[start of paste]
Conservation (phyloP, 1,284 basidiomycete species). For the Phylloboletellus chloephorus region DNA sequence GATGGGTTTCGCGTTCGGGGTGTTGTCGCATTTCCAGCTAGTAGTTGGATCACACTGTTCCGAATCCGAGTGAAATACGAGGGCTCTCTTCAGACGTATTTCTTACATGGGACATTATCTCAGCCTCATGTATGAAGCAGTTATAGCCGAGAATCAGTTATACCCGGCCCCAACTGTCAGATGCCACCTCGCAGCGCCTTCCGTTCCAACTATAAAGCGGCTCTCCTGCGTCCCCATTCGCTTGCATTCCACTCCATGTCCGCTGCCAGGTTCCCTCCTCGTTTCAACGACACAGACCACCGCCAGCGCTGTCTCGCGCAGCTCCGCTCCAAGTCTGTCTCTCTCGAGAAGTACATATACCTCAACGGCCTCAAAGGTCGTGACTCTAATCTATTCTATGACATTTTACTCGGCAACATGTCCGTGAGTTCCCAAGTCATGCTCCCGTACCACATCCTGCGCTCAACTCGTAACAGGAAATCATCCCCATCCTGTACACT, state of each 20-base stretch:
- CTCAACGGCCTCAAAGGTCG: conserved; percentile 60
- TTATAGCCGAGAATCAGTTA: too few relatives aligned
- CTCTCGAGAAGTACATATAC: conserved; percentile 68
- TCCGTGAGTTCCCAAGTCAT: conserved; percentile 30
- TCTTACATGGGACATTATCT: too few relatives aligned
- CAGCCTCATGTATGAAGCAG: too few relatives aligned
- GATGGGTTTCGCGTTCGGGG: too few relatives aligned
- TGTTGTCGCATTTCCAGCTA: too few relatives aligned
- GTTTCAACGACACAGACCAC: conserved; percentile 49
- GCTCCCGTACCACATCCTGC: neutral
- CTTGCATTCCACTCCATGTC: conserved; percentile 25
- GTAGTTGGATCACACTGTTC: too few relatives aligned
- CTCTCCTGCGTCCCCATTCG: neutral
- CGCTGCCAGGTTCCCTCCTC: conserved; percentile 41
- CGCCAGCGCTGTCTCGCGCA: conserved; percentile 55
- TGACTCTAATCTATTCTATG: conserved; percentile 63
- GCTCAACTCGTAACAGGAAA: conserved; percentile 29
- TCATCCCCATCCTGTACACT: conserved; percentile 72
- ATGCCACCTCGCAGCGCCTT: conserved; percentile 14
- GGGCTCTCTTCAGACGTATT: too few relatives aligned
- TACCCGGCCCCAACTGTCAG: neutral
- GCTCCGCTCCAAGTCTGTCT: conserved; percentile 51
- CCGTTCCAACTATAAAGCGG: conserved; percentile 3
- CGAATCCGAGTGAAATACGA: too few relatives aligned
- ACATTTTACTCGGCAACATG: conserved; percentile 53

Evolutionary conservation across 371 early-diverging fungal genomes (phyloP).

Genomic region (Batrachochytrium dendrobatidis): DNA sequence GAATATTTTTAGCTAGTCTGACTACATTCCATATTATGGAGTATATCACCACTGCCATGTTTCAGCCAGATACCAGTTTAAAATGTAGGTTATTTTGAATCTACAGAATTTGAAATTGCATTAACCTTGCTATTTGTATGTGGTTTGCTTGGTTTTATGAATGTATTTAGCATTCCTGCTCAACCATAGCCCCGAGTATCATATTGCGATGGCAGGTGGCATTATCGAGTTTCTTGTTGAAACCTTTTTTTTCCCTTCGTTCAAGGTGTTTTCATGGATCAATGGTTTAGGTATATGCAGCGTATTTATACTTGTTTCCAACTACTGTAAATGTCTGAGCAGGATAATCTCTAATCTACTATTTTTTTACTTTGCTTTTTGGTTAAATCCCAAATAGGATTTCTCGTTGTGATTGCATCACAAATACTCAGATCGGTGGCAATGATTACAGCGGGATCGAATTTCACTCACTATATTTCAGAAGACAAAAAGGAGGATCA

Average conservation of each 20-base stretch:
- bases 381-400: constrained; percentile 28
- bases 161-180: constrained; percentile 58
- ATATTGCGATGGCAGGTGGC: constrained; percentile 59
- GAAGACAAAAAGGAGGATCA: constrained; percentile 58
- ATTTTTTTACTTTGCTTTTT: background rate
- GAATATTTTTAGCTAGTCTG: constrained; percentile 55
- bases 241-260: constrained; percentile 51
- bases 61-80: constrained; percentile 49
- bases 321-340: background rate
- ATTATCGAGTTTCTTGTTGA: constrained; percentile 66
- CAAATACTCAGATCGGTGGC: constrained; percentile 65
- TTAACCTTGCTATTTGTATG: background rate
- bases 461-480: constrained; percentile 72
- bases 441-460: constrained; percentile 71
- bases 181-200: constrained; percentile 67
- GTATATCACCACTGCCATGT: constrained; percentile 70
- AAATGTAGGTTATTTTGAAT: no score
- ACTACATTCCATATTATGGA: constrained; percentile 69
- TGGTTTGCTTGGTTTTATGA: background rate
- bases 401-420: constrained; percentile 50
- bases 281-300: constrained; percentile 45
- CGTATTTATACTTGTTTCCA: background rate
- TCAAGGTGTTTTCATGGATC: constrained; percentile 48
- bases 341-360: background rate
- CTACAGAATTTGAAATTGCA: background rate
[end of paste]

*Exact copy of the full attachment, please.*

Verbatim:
Conservation (phyloP, 1,284 basidiomycete species). For the Phylloboletellus chloephorus region DNA sequence GATGGGTTTCGCGTTCGGGGTGTTGTCGCATTTCCAGCTAGTAGTTGGATCACACTGTTCCGAATCCGAGTGAAATACGAGGGCTCTCTTCAGACGTATTTCTTACATGGGACATTATCTCAGCCTCATGTATGAAGCAGTTATAGCCGAGAATCAGTTATACCCGGCCCCAACTGTCAGATGCCACCTCGCAGCGCCTTCCGTTCCAACTATAAAGCGGCTCTCCTGCGTCCCCATTCGCTTGCATTCCACTCCATGTCCGCTGCCAGGTTCCCTCCTCGTTTCAACGACACAGACCACCGCCAGCGCTGTCTCGCGCAGCTCCGCTCCAAGTCTGTCTCTCTCGAGAAGTACATATACCTCAACGGCCTCAAAGGTCGTGACTCTAATCTATTCTATGACATTTTACTCGGCAACATGTCCGTGAGTTCCCAAGTCATGCTCCCGTACCACATCCTGCGCTCAACTCGTAACAGGAAATCATCCCCATCCTGTACACT, state of each 20-base stretch:
- CTCAACGGCCTCAAAGGTCG: conserved; percentile 60
- TTATAGCCGAGAATCAGTTA: too few relatives aligned
- CTCTCGAGAAGTACATATAC: conserved; percentile 68
- TCCGTGAGTTCCCAAGTCAT: conserved; percentile 30
- TCTTACATGGGACATTATCT: too few relatives aligned
- CAGCCTCATGTATGAAGCAG: too few relatives aligned
- GATGGGTTTCGCGTTCGGGG: too few relatives aligned
- TGTTGTCGCATTTCCAGCTA: too few relatives aligned
- GTTTCAACGACACAGACCAC: conserved; percentile 49
- GCTCCCGTACCACATCCTGC: neutral
- CTTGCATTCCACTCCATGTC: conserved; percentile 25
- GTAGTTGGATCACACTGTTC: too few relatives aligned
- CTCTCCTGCGTCCCCATTCG: neutral
- CGCTGCCAGGTTCCCTCCTC: conserved; percentile 41
- CGCCAGCGCTGTCTCGCGCA: conserved; percentile 55
- TGACTCTAATCTATTCTATG: conserved; percentile 63
- GCTCAACTCGTAACAGGAAA: conserved; percentile 29
- TCATCCCCATCCTGTACACT: conserved; percentile 72
- ATGCCACCTCGCAGCGCCTT: conserved; percentile 14
- GGGCTCTCTTCAGACGTATT: too few relatives aligned
- TACCCGGCCCCAACTGTCAG: neutral
- GCTCCGCTCCAAGTCTGTCT: conserved; percentile 51
- CCGTTCCAACTATAAAGCGG: conserved; percentile 3
- CGAATCCGAGTGAAATACGA: too few relatives aligned
- ACATTTTACTCGGCAACATG: conserved; percentile 53

Evolutionary conservation across 371 early-diverging fungal genomes (phyloP).

Genomic region (Batrachochytrium dendrobatidis): DNA sequence GAATATTTTTAGCTAGTCTGACTACATTCCATATTATGGAGTATATCACCACTGCCATGTTTCAGCCAGATACCAGTTTAAAATGTAGGTTATTTTGAATCTACAGAATTTGAAATTGCATTAACCTTGCTATTTGTATGTGGTTTGCTTGGTTTTATGAATGTATTTAGCATTCCTGCTCAACCATAGCCCCGAGTATCATATTGCGATGGCAGGTGGCATTATCGAGTTTCTTGTTGAAACCTTTTTTTTCCCTTCGTTCAAGGTGTTTTCATGGATCAATGGTTTAGGTATATGCAGCGTATTTATACTTGTTTCCAACTACTGTAAATGTCTGAGCAGGATAATCTCTAATCTACTATTTTTTTACTTTGCTTTTTGGTTAAATCCCAAATAGGATTTCTCGTTGTGATTGCATCACAAATACTCAGATCGGTGGCAATGATTACAGCGGGATCGAATTTCACTCACTATATTTCAGAAGACAAAAAGGAGGATCA

Average conservation of each 20-base stretch:
- bases 381-400: constrained; percentile 28
- bases 161-180: constrained; percentile 58
- ATATTGCGATGGCAGGTGGC: constrained; percentile 59
- GAAGACAAAAAGGAGGATCA: constrained; percentile 58
- ATTTTTTTACTTTGCTTTTT: background rate
- GAATATTTTTAGCTAGTCTG: constrained; percentile 55
- bases 241-260: constrained; percentile 51
- bases 61-80: constrained; percentile 49
- bases 321-340: background rate
- ATTATCGAGTTTCTTGTTGA: constrained; percentile 66
- CAAATACTCAGATCGGTGGC: constrained; percentile 65
- TTAACCTTGCTATTTGTATG: background rate
- bases 461-480: constrained; percentile 72
- bases 441-460: constrained; percentile 71
- bases 181-200: constrained; percentile 67
- GTATATCACCACTGCCATGT: constrained; percentile 70
- AAATGTAGGTTATTTTGAAT: no score
- ACTACATTCCATATTATGGA: constrained; percentile 69
- TGGTTTGCTTGGTTTTATGA: background rate
- bases 401-420: constrained; percentile 50
- bases 281-300: constrained; percentile 45
- CGTATTTATACTTGTTTCCA: background rate
- TCAAGGTGTTTTCATGGATC: constrained; percentile 48
- bases 341-360: background rate
- CTACAGAATTTGAAATTGCA: background rate